Forced sale of resources to meet hospitalization expenses


About a part of all rural households and one in five urban families in India are forced into money owing or sale of resources to meet hospitalization expenses. This is true across income levels, revealed by the National Health Profile 2017 recently published by the Central Bureau of Health Intelligence.

In rural India, about two-thirds – ranging from 65.6% in the poorest to 68% for the richest – depend on the household income or investments, while 27% of the poorest household and 23% of the richest households depend on borrowings for hospitalization costs. In urban India, 68% of the poorest and about 80% of the most well-off households depend on their own income and savings.

As they get richer, their dependence on borrowings goes down from 22% among the poorest to 14% among the richest. In rural India, about 1% whether rich or poor meet hospitalization costs through sale of resources. This is insignificant among urban households. Roughly 5% of rural and urban households are helped out by friends and relatives to meet up the cost.

The data on hospitalization was from the health expenditure survey conducted by the National Sample Survey Organisation from January 2013 to June 2014. The data also shows that getting hospitalized was most costly in Gujarat for rural households and in Assam for those who lived in towns and cities.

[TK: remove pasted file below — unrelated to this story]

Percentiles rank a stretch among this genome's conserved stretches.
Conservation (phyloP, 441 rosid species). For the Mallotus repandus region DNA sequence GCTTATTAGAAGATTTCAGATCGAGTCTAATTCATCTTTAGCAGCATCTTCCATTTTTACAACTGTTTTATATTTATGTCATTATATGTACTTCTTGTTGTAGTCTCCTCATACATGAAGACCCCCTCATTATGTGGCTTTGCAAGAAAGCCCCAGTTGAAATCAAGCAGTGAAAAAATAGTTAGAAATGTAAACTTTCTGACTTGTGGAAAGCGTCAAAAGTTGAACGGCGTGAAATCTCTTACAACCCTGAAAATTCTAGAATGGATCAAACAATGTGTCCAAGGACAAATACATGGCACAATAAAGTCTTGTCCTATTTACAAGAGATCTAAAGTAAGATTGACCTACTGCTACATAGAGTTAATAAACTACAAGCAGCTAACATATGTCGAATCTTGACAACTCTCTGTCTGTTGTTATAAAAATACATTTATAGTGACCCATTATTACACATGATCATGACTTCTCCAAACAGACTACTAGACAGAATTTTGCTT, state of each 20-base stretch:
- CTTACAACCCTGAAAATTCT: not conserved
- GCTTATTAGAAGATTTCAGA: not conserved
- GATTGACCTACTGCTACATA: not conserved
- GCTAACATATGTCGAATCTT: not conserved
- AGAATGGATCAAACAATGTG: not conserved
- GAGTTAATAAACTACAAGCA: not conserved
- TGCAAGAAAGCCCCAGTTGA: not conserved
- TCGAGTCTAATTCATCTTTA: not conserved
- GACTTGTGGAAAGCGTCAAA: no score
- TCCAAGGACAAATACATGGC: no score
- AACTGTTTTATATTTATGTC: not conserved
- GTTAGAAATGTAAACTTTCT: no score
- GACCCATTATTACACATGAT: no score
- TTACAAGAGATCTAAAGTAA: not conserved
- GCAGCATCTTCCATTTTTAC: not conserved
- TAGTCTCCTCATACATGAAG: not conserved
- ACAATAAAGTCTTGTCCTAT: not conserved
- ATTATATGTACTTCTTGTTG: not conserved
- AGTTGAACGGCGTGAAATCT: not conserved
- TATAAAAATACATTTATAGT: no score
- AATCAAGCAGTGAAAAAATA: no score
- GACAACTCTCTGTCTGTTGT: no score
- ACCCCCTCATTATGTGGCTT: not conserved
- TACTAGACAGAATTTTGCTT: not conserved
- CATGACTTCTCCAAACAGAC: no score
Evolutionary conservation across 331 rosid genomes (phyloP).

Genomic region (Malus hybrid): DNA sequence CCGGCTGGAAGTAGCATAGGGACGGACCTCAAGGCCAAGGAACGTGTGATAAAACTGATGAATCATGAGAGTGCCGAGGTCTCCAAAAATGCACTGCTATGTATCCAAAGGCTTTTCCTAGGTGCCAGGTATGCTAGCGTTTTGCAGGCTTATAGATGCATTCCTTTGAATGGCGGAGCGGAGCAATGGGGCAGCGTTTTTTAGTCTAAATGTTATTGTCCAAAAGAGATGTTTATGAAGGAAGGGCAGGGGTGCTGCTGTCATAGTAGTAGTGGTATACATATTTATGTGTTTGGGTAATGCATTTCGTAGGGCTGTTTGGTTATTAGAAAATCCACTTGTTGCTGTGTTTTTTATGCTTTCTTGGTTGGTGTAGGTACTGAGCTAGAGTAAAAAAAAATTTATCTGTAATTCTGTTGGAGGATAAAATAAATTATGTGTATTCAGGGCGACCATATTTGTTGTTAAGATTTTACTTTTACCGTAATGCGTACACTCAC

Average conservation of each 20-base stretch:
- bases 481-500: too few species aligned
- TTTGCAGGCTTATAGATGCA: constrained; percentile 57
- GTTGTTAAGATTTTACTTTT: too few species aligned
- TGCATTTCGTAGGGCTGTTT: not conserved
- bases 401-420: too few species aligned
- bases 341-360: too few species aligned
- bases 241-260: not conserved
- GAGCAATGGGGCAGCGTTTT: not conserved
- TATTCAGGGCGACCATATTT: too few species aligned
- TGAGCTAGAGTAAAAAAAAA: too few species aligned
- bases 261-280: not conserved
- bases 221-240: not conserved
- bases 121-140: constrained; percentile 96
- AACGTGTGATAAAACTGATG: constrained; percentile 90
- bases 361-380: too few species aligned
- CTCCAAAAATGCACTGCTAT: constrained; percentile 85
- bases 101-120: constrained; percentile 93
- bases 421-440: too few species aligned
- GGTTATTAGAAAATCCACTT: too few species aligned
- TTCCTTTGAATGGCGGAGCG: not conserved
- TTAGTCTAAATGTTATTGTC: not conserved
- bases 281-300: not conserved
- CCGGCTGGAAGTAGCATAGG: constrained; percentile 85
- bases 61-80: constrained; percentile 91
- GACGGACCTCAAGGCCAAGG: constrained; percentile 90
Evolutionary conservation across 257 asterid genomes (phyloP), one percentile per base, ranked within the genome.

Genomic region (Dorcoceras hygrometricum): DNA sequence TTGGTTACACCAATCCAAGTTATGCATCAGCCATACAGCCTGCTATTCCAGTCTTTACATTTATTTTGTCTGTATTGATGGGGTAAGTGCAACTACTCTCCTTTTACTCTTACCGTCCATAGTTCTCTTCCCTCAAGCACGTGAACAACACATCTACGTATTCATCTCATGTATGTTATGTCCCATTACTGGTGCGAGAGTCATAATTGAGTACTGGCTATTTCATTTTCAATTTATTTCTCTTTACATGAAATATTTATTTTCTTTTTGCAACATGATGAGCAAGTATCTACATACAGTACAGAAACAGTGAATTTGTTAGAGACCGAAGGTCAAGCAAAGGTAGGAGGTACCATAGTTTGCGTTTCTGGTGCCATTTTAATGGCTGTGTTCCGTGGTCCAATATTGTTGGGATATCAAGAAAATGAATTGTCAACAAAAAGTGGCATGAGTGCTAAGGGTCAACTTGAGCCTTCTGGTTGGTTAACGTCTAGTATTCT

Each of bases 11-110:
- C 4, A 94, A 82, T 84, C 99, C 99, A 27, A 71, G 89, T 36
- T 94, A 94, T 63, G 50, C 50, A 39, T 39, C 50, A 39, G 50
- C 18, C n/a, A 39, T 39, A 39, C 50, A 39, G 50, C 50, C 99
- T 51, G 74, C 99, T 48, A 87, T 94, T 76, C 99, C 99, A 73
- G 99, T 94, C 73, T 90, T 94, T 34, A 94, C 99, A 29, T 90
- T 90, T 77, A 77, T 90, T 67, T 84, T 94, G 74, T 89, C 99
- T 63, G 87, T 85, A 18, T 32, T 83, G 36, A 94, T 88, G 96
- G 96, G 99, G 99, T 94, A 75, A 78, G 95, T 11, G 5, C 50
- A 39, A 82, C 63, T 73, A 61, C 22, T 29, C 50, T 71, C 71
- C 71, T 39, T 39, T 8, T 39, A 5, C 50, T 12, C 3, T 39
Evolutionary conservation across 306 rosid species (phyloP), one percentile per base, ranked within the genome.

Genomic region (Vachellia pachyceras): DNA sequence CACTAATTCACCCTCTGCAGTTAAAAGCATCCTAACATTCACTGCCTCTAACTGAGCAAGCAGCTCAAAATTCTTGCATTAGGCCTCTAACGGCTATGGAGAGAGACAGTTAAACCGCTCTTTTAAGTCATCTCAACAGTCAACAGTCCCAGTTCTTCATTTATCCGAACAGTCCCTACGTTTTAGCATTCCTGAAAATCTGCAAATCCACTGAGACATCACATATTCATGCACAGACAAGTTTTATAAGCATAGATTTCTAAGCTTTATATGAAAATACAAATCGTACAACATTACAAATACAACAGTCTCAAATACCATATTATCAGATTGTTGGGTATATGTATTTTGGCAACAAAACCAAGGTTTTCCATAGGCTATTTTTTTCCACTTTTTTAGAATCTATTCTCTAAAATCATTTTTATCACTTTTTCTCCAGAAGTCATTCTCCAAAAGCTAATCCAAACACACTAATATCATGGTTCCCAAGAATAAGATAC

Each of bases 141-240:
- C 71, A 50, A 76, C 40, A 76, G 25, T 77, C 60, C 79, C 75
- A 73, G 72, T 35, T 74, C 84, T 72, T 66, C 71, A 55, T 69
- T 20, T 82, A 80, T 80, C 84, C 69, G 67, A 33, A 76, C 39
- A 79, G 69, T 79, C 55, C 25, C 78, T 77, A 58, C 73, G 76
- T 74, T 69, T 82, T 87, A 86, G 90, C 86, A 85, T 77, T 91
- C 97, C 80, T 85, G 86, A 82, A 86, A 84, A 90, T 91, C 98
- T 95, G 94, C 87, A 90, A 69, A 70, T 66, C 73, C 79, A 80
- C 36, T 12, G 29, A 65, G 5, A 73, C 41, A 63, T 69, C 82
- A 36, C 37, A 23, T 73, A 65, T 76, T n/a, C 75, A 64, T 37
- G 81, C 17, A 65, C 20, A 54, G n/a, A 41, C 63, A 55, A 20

The standard cost per hospitalization case in rural areas was Rs 32,500 in Gujarat, over four times as expensive as in Uttar Pradesh. Similarly, each hospitalization in urban Assam cost on an average about Rs 52,368, nearly seven times as much as in urban Delhi.

Next to Assam, the urban areas of Goa and Himachal Pradesh were the most costly places to get in-patient treatment, costing over Rs 37,000 and Rs 35,200 per hospitalization case.

In states with very high total per capita spending on health, such as Uttarakhand, Kerala ,Jammu Kashmir and Himachal Pradesh,  the standard expenses on each hospitalization was not the highest. This could be due to higher spending on out-patient costs. In many of these states, the presence of a healthy public hospital network could also be the reason for lower expenditure on hospitalisation as quite a few of them also have the highest government spending per capita on health.

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